Confused about whether your practice can charge fees when fulfilling a request for a copy of medical record?
That was the main focus of the Texas Medical Association’s Nov. 16 edition of its “Ask the Expert” virtual series, created to give members direct access to professional experts who can answer questions on legal, practice management, advocacy, and regulatory topics.
The TMA expert panel shared insights on regulations concerning permissible fees for copies of medical records and how to properly dispose of those records, among other helpful tips.
The Texas Medical Board (TMB) generally allows physicians to charge a “reasonable, cost-based fee” for the release of medical records, with rulemaking setting maximum costs for both paper and electronic copies. Federal law can also impact what copy fees for medical records are permissible.
Under TMB rules, for medical records provided in a paper format, physicians can charge no more than $25 for the first 20 pages and 50 cents for each page thereafter; for medical records provided in an electronic format, physicians can charge no more than $25 for 500 pages or fewer and $50 for more than 500 pages.
However, charging the maximum amount may not be sufficient to meet TMB requirements, says Kelly Flanagan, TMA’s associate general counsel. Charges must be “reasonable” and “cost-based” to meet regulations.
“If a lesser [fee] amount would … meet that standard, that would be the amount that would be appropriate,” she said during the event.
TMB regulations state that copy fees charged for medical records provided in a hybrid format must also be reasonable and cost-based, and can be a combination of fees allowed for providing records in a paper format and in an electronic format.
A reasonable copy fee may only include:
- The costs associated with copying and labor, including compiling, extracting, scanning, burning onto media, and distributing media;
- The cost of supplies for creating the paper copy or electronic media if the individual requests portable media;
- The cost of postage, if the individual has requested the copy or summary be mailed; and
- The costs associated with preparing a summary of the records.
The fee may not include costs associated with searching for and retrieving the requested information. And, due to the 21st Century Cures Act’s information blocking requirements, a fee may not be based in any part on the electronic access of a patient’s electronic health information by the patient or their representative.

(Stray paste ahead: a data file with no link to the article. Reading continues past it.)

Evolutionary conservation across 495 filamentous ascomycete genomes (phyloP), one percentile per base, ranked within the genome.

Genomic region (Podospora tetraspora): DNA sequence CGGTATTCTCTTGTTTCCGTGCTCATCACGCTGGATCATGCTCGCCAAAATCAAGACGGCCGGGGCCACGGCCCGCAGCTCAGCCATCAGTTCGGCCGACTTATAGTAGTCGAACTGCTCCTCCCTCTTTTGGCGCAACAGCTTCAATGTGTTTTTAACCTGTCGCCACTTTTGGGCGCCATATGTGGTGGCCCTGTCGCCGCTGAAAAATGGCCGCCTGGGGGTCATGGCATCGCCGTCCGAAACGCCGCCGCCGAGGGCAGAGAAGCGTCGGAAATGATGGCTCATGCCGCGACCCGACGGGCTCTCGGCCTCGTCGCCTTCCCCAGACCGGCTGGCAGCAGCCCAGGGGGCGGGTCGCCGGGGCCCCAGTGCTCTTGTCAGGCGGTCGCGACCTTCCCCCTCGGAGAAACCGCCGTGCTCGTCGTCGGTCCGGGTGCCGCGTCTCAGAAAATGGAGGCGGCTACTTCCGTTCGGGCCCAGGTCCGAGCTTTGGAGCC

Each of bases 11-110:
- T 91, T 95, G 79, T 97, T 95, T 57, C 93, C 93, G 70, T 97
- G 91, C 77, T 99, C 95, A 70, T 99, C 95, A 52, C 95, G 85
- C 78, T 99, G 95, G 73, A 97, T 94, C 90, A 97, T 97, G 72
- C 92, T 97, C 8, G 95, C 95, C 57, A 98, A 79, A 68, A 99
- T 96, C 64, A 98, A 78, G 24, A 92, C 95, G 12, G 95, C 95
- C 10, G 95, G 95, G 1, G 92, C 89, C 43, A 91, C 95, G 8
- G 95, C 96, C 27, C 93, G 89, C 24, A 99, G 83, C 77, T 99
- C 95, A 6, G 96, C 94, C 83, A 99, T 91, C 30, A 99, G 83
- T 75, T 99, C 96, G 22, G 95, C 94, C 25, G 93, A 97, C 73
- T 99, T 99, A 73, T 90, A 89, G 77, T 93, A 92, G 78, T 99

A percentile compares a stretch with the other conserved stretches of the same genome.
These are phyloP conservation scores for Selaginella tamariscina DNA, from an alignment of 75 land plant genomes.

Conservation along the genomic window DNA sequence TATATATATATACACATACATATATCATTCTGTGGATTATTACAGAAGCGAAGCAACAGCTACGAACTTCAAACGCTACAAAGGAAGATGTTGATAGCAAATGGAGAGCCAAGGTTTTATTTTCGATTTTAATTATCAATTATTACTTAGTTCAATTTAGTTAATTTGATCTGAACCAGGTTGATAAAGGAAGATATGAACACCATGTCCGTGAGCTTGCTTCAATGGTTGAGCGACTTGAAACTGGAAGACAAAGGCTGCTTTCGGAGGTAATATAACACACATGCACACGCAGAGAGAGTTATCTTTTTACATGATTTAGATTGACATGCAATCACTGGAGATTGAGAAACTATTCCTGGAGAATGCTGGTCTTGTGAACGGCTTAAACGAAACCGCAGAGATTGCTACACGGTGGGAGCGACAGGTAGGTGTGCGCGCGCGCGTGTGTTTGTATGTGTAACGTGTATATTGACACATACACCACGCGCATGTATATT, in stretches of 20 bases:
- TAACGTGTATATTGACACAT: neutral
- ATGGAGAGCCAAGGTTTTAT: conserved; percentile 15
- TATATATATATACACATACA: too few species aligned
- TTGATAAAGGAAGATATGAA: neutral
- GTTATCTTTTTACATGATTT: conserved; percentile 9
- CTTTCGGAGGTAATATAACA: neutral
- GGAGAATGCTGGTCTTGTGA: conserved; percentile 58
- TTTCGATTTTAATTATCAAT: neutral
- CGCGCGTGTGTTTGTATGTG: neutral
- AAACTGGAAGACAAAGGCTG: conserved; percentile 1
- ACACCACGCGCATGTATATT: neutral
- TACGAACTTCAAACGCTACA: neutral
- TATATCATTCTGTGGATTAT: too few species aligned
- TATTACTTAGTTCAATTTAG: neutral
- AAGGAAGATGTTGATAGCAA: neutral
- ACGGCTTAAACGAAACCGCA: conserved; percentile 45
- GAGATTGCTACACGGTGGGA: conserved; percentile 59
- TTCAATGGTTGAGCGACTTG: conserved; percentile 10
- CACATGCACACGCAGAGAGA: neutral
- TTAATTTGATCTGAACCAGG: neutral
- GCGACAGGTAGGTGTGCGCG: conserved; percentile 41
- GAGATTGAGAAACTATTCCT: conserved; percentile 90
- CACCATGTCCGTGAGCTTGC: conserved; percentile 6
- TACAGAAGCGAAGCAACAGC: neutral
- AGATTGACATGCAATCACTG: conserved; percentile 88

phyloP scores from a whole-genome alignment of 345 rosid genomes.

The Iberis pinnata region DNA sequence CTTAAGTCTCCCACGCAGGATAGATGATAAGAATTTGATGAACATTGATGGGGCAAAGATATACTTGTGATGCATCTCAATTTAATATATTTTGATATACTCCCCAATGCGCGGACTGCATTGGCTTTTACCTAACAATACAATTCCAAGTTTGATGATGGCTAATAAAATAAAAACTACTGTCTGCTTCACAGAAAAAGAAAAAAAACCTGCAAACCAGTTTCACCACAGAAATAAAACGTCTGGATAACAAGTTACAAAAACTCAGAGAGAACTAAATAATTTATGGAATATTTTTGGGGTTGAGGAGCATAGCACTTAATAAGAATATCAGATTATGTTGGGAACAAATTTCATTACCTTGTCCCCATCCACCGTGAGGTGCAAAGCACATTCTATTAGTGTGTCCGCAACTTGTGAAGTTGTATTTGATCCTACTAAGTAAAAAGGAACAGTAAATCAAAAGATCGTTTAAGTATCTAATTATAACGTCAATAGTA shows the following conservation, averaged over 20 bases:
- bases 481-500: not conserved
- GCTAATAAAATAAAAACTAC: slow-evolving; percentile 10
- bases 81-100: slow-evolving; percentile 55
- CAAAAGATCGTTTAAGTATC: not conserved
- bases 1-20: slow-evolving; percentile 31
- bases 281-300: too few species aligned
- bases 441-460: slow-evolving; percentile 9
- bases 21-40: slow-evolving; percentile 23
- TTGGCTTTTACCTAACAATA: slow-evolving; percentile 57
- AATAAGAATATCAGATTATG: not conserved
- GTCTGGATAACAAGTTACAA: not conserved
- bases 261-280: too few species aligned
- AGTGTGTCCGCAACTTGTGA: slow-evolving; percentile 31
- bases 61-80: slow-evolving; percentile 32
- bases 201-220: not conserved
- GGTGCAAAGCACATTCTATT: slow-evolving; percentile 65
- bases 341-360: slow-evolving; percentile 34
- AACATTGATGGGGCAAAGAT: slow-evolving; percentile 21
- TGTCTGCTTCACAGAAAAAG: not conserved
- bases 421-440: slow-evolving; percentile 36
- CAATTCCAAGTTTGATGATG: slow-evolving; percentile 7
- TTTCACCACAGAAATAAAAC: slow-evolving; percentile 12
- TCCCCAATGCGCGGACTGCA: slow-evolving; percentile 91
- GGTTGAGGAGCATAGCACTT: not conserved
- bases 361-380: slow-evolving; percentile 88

For instance, fees may not be permitted where patients access their health information through a patient portal, Ms. Flanagan said.
There are exceptions to charging fees as well, she noted. A physician may not charge fees for medical records for certain workers’ compensation purposes, or for medical records related to benefits or assistance claims based on a patient’s disability.
As for how to properly protect paper charts, while some physicians still like to leave patient charts outside an exam room, doing so is only permissible if the clinic takes reasonable and appropriate measures to protect the patient’s privacy, says TMA practice management associate Beverly Chilton.
For example, Ms. Chilton recommends that patient charts face towards the wall and emphasizes they should not include patient information on the outside of the folder.
“There are still paper charts out there, and you want to make sure that when you need to dispose of them, you do so properly,” she said. “They can be shredded, burned, or pulverized. But the main thing you want to watch is that the records are rendered essentially unreadable and cannot be reconstructed.”
Ms. Chilton adds that the same concept applies to electronic records, which may be stored in software that includes programs that can overwrite a patient’s protected health information (PHI), when it is time to dispose of the patient’s medical record. PHI includes any identifier that connects a patient to his or her health information, including the patient’s street address, phone number, or automobile license number.
For past and upcoming topics and events, visit TMA’s Ask the Expert webpage.
For more information on medical records, including fees for copies, check out TMA’s white papers on medical records (member log in required). For guidance from the U.S. Department of Health and Human Services (HHS) regarding methods to deidentify PHI in accordance with the HIPAA Privacy Rule, visit HHS’ webpage.